• How is the diagnosis made?
    How is the diagnosis made?
    Sat,03 May 2003 05:30:00
    A family history of allergy and allergy-related diseases is important in the assessment of allergies. Reactions occurring with regularity at certain times each year may be due to seasonal allergies, while those that manifest throughout the year are perennial. If the symptoms improve with anti-allergy drugs, then an allergic component to the problems is believed to be present. There are also a variety of tests that help in the diagnosis of allergies.

    n-Vivo testing- The basic principle in this method is to demonstrate an actual allergic reaction in the patient by using micro doses of the suspected allergen.

    In-Vitro testing- It is based on identifying the antibody proteins (chemicals produced in the body due to an immune response) produced by the individual during an allergic reaction.

    Nasal smear testing- In this a sample of nasal secretions is collected and analysed in a laboratory. Eosinophils (a type of cell present in the body) are produced during an allergic reaction, and these are observed under a microscope in the nasal specimens obtained.
  • What is the treatment?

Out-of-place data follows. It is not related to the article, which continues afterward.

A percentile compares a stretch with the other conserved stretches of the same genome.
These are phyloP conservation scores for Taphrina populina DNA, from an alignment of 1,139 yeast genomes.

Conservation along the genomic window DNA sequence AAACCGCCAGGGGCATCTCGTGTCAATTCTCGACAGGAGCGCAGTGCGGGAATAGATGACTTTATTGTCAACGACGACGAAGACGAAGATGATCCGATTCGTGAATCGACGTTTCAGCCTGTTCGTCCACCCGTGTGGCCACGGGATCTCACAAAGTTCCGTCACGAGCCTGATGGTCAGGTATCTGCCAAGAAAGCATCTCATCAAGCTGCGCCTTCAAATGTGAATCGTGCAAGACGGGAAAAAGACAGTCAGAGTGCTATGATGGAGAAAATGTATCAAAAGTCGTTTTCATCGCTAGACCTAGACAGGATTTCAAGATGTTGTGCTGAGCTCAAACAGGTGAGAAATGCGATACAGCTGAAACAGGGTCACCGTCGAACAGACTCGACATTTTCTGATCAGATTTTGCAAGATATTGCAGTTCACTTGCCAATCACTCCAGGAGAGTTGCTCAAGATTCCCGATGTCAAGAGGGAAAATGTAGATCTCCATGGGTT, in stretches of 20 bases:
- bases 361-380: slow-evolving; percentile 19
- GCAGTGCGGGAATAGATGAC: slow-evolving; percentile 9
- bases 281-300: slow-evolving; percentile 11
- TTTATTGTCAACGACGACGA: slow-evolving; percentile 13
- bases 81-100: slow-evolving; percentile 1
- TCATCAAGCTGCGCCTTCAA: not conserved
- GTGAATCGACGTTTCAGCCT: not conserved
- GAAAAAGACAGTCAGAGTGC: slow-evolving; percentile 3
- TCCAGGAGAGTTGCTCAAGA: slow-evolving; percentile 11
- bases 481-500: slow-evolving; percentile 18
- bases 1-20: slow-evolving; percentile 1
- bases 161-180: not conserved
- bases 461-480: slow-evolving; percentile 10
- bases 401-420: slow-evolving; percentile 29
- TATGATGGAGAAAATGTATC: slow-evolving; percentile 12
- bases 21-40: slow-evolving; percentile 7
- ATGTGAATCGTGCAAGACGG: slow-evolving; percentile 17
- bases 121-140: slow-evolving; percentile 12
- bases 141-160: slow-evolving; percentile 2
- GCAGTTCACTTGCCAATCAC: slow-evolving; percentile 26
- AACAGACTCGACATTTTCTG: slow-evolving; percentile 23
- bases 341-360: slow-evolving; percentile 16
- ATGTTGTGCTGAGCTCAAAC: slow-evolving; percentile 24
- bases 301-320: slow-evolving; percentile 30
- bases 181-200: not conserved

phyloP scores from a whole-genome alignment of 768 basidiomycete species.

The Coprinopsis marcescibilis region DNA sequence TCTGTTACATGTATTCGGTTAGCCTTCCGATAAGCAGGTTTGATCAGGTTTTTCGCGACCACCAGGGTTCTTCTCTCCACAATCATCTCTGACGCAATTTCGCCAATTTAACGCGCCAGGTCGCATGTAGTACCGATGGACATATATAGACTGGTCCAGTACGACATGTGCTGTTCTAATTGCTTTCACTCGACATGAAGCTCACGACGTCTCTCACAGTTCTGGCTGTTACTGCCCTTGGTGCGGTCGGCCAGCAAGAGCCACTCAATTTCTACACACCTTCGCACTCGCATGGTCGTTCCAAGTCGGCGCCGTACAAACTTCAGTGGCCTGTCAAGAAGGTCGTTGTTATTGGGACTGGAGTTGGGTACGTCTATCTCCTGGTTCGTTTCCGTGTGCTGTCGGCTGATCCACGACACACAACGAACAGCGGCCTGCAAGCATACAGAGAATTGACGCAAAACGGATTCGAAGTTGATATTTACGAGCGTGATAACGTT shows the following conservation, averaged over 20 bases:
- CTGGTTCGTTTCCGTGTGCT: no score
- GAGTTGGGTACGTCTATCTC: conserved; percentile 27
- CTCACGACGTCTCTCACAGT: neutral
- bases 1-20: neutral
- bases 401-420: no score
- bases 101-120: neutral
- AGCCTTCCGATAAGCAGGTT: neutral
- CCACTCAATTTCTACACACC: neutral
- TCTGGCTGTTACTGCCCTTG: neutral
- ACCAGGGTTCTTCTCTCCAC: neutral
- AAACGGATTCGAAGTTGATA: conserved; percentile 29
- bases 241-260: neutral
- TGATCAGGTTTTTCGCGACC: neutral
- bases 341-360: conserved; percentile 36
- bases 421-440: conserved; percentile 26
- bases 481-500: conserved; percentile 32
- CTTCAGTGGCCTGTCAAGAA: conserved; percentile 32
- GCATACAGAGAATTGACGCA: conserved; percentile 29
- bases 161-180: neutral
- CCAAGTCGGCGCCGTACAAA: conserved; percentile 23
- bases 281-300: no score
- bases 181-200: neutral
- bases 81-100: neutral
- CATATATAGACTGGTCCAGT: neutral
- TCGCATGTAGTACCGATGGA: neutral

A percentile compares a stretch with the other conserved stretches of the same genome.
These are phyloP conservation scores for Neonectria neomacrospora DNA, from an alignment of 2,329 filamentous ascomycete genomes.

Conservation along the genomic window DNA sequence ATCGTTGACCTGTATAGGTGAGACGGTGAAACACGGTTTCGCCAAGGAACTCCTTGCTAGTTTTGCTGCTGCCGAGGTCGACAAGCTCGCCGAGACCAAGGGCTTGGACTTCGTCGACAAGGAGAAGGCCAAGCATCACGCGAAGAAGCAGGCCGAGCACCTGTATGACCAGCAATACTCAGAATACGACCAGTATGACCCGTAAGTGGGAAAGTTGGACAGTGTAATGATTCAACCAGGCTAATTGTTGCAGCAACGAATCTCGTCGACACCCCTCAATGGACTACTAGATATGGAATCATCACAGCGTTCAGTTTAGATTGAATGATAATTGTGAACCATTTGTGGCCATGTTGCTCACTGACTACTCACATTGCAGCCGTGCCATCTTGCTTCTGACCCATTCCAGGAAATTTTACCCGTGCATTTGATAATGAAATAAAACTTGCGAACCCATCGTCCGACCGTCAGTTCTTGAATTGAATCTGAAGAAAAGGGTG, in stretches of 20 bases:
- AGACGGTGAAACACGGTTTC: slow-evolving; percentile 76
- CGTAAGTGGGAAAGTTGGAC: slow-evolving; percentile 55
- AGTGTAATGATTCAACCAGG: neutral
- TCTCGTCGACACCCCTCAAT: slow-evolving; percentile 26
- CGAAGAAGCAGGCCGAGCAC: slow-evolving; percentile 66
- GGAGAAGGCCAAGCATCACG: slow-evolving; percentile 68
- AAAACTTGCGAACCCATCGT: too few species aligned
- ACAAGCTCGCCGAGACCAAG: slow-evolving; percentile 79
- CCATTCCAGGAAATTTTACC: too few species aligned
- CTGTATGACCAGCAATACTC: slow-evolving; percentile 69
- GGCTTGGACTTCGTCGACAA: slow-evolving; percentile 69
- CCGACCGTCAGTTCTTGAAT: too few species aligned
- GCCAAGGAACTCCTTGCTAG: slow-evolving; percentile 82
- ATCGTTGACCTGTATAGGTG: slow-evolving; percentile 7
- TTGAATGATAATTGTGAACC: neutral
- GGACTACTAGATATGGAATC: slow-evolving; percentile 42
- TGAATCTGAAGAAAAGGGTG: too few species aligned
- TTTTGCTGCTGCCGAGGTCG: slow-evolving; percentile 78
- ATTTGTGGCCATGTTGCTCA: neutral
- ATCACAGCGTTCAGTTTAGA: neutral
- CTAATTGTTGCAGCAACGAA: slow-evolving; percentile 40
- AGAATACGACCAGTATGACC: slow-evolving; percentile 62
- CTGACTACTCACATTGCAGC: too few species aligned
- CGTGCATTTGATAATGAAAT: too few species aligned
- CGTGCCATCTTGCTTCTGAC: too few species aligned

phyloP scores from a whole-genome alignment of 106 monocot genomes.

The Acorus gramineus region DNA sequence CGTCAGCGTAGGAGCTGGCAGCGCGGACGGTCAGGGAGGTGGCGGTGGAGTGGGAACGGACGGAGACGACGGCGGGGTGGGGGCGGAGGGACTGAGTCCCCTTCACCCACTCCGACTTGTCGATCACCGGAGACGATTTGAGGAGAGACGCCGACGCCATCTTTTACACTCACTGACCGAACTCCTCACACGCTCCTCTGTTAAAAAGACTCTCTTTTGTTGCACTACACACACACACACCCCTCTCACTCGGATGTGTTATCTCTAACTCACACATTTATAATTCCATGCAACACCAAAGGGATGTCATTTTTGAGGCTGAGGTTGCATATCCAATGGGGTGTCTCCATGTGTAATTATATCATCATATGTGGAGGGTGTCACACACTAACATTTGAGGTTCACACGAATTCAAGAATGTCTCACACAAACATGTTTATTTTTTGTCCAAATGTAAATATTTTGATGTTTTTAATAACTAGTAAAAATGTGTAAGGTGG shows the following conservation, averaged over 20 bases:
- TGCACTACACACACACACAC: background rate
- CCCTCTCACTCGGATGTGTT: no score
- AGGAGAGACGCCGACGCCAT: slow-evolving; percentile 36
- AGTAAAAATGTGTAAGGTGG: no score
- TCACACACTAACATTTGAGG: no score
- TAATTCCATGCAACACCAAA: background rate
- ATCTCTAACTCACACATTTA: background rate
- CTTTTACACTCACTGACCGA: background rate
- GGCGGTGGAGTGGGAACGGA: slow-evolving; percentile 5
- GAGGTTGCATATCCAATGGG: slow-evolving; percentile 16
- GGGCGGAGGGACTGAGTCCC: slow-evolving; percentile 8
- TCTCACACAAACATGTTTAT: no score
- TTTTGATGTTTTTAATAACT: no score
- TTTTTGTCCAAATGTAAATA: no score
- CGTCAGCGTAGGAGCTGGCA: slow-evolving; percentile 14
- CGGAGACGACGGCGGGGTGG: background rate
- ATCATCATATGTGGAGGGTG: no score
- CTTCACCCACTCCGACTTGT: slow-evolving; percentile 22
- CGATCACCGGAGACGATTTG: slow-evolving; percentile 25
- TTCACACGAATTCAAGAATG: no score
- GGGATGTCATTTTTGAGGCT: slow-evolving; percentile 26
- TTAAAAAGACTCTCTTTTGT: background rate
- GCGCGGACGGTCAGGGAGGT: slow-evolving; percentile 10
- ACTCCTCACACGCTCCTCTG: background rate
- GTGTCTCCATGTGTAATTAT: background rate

What is the treatment?
    Sat,03 May 2003 05:30:00
    Since the allergic reaction is due to histamine and its related substances that trigger the full-blown allergic reaction, drugs called antihistamines are used to treat allergies. They block the activity of histamine and relieve symptoms. Their most common side effect is drowsiness. Some antihistamines are non-sedating, and do not cause drowsiness. Antihistamines in the form of nasal sprays work relatively rapidly once sprayed into the nose.

    Antihistaminic sprays avoid some of the unpleasant side effects of oral antihistamines. Steroids are the most potent drugs for allergies. They help by decreasing the inflammation seen in the allergic reaction. Prolonged use of steroids can have serious adverse effects, so they should be taken on a limited, short-term basis to provide relief. Steroid sprays are relatively safer than oral steroids. If environmental controls and medications have failed to provide adequate relief, allergy shots (allergen immunotherapy or desensitization) can be used.
  • What is the prevention?
    What is the prevention?
    Sat,03 May 2003 05:30:00
    The best way to avoid symptoms of allergy is prevention. This means avoiding exposure to agents that trigger the allergic response. Being aware of common allergens like pollen, dust, fur, drugs, specific foods etc, and avoiding them is absolutely essential in preventing an allergic reaction. Patients, who have suffered from an anaphylactic reaction in the past, should carry an injectable shot of a drug called epinephrine that can be administered in an emergency. Prompt treatment of severe allergic reactions, especially anaphylactic reactions, is essential.